There are several subgroups within section Chirita. One group of species on Sri Lanka includes the shrubby species C. moonii, C. walkerae, and C. zeylanica. The species from the Himalayan region are usually small herbs, and are represented in cultivation by C. hookeri. Two wide-ranging annuals are C. pumila, which occurs from northern India to Southeast Asia, and C. anachoreta, found throughout Southeast Asia. Chirita asperifolia was noted by Wood as one of the more taxonomically isolated members of this section. Besides some morphological differences, it is unusual in coming from the islands of Java and Sumatra. There are several other unusual and very interesting species that are not yet in cultivation. Known chromosome numbers of species in section Chirita are n = 4, 9, 10, 14, and 16.

Section Microchirita consists of about 20 species of caulescent annual, rarely perennial, herbs. Many of the species have a rather unusual inflorescence structure, with the flowers appearing from the leaf petioles. Some will bloom from the enlarging cotyledon without ever developing any further stems or leaves. This group is primarily tropical and is best represented in Southeast Asia, especially Thailand and Vietnam. Species in cultivation are C. caliginosa, C. elphinstonia, C. hamosa, C. involucrata, C. lavandulacea, and C. micromusa and C. sericea. Known chromosome numbers are n = 9 and 17.

Section Gibbosaccus has about 80 species that are restricted to southern China and northern Vietnam. Most species, including all now in cultivation, are acaulescent rosettes, some rather reminiscent of Saintpaulia (although, like Saintpaulia, many will produce a long "neck" with age). Most grow on rocky limestone hills and cliffs, and many are tolerant of cool temperatures in cultivation. Of the three sections, Gibbosaccus has the most species in cultivation, but until about ten years ago had the fewest. The best-known species, C. sinensis, has been in cultivation in the United States for only thirty years or so. Many Chinese species have recently been introduced to cultivation in the United States through the Smithsonian Institution, thanks to the collaboration between Larry Skog and several Chinese scientists working on the Flora of China, and through Japanese AGGS members Nagahide Nakayama and Toshijiro Okuto.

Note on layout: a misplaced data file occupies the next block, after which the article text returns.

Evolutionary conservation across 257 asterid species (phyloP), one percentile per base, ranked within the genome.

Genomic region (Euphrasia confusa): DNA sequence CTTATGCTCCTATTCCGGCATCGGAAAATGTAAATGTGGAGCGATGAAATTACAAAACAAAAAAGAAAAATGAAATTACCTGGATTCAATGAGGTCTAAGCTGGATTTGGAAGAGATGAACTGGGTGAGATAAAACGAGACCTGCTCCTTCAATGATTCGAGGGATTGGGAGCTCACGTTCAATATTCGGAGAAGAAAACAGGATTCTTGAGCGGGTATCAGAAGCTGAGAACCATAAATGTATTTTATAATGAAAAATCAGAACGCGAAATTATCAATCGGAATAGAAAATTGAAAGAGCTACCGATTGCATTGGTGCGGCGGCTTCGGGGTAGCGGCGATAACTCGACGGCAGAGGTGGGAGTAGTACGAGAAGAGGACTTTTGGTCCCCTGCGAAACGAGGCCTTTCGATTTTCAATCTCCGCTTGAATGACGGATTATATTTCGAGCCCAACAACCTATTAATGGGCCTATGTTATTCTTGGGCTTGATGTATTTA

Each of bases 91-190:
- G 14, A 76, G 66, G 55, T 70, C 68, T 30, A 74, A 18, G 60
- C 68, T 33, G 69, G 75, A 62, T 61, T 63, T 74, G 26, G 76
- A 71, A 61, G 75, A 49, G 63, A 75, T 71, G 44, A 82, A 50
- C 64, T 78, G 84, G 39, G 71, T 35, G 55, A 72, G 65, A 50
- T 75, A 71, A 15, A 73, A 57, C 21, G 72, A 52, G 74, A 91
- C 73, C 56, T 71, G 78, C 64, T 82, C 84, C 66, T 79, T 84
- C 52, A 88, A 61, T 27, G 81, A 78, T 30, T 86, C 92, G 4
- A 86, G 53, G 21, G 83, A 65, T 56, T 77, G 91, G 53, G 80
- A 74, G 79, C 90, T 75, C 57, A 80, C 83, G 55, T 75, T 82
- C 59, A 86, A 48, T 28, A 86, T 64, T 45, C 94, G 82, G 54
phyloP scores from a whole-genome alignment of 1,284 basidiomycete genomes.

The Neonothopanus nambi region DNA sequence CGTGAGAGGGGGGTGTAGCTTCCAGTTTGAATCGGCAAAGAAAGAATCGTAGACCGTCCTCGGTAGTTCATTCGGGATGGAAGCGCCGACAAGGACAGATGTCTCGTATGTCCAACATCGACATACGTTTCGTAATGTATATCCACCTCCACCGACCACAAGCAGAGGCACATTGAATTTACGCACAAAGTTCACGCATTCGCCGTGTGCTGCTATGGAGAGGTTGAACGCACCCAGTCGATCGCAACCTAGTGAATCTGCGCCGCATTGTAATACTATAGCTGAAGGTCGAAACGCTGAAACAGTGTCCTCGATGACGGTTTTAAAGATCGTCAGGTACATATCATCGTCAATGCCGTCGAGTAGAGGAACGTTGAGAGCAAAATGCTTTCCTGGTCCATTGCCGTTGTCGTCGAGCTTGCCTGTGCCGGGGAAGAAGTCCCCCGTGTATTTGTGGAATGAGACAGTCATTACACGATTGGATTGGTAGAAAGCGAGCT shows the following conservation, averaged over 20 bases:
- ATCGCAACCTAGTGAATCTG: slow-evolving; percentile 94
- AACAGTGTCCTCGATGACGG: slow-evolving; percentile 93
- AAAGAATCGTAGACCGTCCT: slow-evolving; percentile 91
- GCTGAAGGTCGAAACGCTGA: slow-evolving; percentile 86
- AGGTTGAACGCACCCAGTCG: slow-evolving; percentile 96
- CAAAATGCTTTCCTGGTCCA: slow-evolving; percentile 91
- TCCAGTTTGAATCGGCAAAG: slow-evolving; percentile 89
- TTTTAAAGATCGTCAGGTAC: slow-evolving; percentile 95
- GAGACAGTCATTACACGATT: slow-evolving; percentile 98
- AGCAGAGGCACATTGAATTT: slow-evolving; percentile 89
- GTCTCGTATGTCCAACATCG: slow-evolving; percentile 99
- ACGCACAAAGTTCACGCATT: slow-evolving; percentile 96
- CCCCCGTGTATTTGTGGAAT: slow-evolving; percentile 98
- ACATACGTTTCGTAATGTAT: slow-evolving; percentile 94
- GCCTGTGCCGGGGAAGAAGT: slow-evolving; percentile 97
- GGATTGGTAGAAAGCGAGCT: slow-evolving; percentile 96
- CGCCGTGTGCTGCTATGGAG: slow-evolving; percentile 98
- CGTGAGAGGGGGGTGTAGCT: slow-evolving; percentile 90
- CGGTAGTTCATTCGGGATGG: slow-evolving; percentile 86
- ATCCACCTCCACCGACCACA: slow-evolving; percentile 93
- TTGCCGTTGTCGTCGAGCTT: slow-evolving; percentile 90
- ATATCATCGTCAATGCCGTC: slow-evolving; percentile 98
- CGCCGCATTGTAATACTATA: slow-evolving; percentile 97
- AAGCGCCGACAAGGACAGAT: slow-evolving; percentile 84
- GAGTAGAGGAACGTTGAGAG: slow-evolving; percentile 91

The cultivated species of section Gibbosaccus fall into several groups. The C. sinensis group is characterized by large, leafy bracts that enclose the developing buds. Chirita sinensis is a variable species with many different leaf shapes, some with silver markings. Besides C. sinensis, species in cultivation include C. eburnea and C. spadiciformis. Plants identified as the blue-flowered form of C. eburnea may actually be a separate species. The C. linearifolia group, which includes C. longgangensis, are compact species with narrow leaves, often produced on a long trunk-like "neck". A group of large-growing species that are related to C. pteropoda are C. flavimaculata, C. heterotricha, and C. sp. ‘New York’ (previously misidentified in cultivation as C. pteropoda). Other species in cultivation that do not seem to be closely related are C. fimbrisepala, C. sclerophylla, and C. subrhomboidea. Several species of section Gibbosaccus are now being used to produce interspecific hybrids, many of which will be introduced as named cultivars within the next two years. Two of these, created by Toshijiro Okuto of Japan, are C. 'Aiko' (C. eburnea x C. subrhomboidea) and C. 'Keiko' (C. subrhomboidea x C. fimbrisepala). Formal descriptions of these hybrids will likely be published in CrossWords, the newsletter of the Gesneriad Hybridizers' Association (see Gesneriad Links for membership information). The only known chromosome number for a member of section Gibbosaccus is n = 18 for C. sinensis.